We need more directors willing to take risks with films like Get Out.
In the opening moments of "Top Gun," an ace Navy pilot flies upside down about 18 inches above a Russian-built MiG and snaps a Polaroid picture of the enemy pilot. Then he flips him the finger and peels off.
It's a hot-dog stunt, but it makes the pilot (Tom Cruise) famous within the small circle of Navy personnel who are cleared to receive information about close encounters with enemy aircraft. And the pilot, whose code name is Maverick, is selected for the Navy's elite flying school, which is dedicated to the dying art of aerial dogfights.
The best graduate from each class at the school is known as "Top Gun." And there, I think, you have the basic materials of this movie, except, of course, for three more obligatory ingredients in all movies about brave young pilots: (1) the girl, (2) the mystery of the heroic father and (3) the rivalry with another pilot. It turns out that Maverick's dad was a brilliant Navy jet pilot during the Vietnam era, until he and his plane disappeared in unexplained circumstances. And it also turns out that one of the instructors at the flying school is a pretty young brunet (Kelly McGillis) who wants to know a lot more about how Maverick snapped that other pilot's picture.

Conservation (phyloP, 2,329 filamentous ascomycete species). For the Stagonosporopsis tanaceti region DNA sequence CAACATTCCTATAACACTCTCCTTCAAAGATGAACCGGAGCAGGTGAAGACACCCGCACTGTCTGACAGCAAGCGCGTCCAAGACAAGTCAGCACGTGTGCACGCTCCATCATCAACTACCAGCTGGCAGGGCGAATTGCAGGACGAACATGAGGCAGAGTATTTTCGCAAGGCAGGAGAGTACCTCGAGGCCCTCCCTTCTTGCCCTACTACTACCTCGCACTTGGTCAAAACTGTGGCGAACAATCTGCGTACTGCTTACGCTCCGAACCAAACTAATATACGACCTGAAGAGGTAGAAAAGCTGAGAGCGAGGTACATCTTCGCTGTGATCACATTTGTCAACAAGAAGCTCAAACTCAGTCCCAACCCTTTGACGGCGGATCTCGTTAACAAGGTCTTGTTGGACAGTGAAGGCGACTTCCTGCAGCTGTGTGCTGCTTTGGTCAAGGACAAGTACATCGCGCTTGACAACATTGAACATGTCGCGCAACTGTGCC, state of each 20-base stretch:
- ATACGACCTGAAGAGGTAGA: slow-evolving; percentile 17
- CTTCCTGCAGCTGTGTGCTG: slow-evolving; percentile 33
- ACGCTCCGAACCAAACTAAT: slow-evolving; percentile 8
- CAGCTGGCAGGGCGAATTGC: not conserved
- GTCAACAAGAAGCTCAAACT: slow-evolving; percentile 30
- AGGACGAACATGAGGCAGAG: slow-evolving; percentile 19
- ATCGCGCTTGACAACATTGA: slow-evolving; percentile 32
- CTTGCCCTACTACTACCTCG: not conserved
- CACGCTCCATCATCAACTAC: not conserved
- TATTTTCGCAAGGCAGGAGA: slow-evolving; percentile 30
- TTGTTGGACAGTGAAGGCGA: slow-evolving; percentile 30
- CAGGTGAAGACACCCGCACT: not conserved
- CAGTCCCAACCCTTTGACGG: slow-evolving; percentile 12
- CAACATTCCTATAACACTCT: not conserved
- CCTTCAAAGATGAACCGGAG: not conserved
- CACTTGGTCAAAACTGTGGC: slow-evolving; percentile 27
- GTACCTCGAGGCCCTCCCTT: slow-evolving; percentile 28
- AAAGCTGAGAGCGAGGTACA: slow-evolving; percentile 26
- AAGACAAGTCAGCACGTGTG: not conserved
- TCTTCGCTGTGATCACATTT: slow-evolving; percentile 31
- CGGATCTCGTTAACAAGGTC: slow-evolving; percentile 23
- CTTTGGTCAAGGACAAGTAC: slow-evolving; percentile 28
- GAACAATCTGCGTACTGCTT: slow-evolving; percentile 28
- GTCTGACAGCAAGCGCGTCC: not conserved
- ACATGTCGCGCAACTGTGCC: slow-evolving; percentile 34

"Top Gun" settles fairly quickly into alternating ground and air scenes, and the simplest way to sum up the movie is to declare the air scenes brilliant and the earthbound scenes grimly predictable. This is a movie that comes in two parts: It knows exactly what to do with special effects, but doesn't have a clue as to how two people in love might act and talk and think.